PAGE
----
702 South Wright Street
Urbana, IL 61801
Wallace Golding is a native of Atoka, Tennessee, an alumnus of the University of Alabama at Birmingham (2018) and University of Illinois (2020), and a doctoral student in the Department of Communication. His research focuses on the history of racial activism in the United States. More specifically, Wallace’s work seeks to understand how racial, regional, and social identities collide; how Black activists have used political language to define those identities and their relationship to the nation; and how activists have used political language to argue for changes in democratic practice and policy. His dissertation will investigate the history of reparation arguments in the United States.
Wallace teaches courses in public speaking, public writing, persuasion, and visual rhetoric. In the past, he served as a peer leader for CMN 111/112, Oral and Written Communication I/II. He is currently serving as the President of the Communication Graduate Student Association.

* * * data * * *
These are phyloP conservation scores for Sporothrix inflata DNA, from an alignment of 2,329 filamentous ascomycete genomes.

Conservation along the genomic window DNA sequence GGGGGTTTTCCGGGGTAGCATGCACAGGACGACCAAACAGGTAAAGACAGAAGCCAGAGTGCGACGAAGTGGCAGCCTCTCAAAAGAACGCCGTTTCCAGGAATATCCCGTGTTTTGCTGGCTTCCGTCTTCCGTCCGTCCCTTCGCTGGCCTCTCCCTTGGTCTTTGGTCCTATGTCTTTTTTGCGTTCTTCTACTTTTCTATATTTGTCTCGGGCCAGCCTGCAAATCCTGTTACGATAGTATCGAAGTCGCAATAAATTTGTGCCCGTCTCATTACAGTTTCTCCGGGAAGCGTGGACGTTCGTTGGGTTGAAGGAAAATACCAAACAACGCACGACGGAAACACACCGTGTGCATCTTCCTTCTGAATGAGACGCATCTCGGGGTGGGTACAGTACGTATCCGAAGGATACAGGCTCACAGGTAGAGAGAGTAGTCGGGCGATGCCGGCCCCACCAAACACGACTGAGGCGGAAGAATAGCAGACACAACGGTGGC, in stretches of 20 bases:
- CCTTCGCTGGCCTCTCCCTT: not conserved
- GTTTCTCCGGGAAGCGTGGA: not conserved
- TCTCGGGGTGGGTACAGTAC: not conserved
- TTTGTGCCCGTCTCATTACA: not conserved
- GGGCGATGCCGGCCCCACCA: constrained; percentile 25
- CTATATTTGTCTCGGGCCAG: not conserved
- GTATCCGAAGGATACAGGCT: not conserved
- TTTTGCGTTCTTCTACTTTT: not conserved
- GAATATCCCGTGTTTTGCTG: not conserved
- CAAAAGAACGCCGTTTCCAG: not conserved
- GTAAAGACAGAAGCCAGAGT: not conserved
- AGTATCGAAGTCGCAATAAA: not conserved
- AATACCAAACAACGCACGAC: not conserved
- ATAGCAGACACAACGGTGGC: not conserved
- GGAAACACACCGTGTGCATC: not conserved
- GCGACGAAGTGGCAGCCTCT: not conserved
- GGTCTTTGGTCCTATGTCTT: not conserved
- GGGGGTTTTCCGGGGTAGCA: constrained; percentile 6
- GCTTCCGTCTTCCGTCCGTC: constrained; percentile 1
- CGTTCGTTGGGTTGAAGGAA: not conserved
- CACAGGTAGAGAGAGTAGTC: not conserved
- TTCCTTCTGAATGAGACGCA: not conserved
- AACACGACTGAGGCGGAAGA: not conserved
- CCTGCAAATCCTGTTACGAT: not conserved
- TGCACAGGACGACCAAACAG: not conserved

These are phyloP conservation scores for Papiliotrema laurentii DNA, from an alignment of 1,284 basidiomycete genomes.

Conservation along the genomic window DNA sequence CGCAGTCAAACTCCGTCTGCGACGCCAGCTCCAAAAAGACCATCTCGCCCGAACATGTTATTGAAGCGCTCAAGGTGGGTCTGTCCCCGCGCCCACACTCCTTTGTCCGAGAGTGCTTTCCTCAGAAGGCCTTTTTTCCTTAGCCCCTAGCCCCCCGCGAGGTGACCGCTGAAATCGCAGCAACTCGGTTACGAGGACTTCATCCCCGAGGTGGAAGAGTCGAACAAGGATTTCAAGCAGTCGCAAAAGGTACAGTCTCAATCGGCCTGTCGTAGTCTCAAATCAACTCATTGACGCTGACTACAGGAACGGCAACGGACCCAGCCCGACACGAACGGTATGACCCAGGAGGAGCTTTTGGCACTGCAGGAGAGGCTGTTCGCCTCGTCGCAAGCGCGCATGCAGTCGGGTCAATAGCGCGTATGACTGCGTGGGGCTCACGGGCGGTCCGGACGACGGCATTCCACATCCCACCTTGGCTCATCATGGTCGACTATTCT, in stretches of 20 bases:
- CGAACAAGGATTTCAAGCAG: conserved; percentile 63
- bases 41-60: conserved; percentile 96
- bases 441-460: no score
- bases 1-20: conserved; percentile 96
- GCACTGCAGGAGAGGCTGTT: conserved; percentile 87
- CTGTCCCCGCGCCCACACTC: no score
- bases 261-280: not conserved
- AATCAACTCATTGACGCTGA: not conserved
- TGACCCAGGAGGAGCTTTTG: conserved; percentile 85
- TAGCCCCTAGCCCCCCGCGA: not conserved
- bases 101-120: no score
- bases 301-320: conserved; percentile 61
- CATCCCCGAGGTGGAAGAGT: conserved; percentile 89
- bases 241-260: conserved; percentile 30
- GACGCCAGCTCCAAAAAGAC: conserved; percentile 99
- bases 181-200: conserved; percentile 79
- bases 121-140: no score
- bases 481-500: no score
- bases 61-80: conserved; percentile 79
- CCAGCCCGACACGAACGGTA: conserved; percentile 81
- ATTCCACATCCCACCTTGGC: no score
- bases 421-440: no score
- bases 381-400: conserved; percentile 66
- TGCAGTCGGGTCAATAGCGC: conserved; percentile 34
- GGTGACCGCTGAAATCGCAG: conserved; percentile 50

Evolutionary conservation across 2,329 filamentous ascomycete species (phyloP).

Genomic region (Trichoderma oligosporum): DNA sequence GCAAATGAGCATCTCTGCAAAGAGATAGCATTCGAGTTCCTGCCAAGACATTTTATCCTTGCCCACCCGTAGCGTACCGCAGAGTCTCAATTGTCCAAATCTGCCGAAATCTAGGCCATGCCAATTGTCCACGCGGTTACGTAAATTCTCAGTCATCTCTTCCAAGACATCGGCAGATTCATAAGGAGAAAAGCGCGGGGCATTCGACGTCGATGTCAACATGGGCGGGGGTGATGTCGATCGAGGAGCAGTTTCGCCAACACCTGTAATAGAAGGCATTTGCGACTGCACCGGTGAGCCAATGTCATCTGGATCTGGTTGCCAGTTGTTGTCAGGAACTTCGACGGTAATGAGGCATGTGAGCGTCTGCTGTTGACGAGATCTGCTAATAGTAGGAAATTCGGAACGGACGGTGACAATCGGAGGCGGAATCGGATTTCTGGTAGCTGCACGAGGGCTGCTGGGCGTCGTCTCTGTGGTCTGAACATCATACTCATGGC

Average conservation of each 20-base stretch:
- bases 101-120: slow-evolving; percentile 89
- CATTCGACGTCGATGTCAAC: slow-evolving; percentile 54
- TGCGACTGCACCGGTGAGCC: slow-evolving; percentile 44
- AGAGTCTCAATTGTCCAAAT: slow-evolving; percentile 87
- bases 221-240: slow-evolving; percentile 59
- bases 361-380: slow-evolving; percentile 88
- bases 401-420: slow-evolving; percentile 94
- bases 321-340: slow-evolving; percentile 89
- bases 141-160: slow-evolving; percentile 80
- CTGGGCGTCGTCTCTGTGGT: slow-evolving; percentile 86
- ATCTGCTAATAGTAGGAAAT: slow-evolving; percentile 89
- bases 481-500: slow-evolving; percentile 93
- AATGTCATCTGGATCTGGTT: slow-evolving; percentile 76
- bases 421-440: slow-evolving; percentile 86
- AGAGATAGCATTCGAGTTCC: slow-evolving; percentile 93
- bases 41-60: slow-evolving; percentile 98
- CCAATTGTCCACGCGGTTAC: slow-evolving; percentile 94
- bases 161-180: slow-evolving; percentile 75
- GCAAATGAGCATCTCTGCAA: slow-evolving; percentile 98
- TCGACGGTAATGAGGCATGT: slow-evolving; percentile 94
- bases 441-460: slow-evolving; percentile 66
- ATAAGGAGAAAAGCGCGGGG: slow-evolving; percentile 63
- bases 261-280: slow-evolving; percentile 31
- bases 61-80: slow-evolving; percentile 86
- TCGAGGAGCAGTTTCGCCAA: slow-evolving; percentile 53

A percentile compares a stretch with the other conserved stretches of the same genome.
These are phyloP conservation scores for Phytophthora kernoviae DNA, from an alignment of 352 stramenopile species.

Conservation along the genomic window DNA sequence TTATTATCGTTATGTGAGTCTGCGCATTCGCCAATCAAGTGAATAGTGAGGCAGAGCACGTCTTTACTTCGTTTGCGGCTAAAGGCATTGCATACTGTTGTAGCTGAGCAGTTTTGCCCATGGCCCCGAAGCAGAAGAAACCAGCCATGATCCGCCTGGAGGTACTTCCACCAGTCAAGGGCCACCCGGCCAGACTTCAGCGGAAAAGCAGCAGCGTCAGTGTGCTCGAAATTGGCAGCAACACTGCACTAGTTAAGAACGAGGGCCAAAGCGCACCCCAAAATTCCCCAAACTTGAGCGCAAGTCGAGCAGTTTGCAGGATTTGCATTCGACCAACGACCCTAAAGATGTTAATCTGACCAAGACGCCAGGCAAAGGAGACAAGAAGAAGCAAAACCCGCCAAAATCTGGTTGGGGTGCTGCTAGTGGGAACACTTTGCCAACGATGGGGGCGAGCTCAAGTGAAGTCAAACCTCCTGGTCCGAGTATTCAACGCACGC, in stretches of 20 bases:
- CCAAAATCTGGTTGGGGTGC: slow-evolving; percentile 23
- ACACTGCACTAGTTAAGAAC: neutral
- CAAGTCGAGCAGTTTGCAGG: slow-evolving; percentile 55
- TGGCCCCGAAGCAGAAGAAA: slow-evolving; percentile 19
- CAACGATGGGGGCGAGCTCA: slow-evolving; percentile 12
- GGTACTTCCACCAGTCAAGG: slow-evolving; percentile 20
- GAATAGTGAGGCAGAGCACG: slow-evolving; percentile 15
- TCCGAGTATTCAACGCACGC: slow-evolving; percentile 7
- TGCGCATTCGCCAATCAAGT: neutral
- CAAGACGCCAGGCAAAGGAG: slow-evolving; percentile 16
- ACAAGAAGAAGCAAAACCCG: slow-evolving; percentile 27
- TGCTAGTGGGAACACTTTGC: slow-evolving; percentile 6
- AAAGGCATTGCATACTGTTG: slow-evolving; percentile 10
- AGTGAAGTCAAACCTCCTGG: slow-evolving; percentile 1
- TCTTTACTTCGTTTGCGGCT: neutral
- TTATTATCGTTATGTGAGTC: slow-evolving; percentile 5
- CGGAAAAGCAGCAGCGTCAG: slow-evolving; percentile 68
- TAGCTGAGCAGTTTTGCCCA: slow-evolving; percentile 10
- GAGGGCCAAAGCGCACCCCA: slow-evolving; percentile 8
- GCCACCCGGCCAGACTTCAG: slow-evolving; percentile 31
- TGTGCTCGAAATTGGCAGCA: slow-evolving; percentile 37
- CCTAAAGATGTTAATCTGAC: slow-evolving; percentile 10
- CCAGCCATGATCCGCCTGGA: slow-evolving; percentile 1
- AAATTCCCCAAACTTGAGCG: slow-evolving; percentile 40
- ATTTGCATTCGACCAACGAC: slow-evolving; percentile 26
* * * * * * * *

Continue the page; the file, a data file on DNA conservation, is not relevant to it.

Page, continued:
Activist rhetorics, race, citizenship, reparations
M.A., Communication, University of Illinois
B.A., English, University of Alabama at Birmingham
CMN 101: Public Speaking
CMN 111/112: Oral and Written Communication I/II
CMN 321: Strategies of Persuasion
CMN 340: Visual Politics
Additional Campus Affiliations
Golding, Wallace S. "Un/Civil Demonstrators: Race and Civility Politics in the 1917 Silent Protest Parade." Communication and Democracy 56, no. 1 (2022): 28-48. https://doi.org/10.1080/27671127.2022.2049452.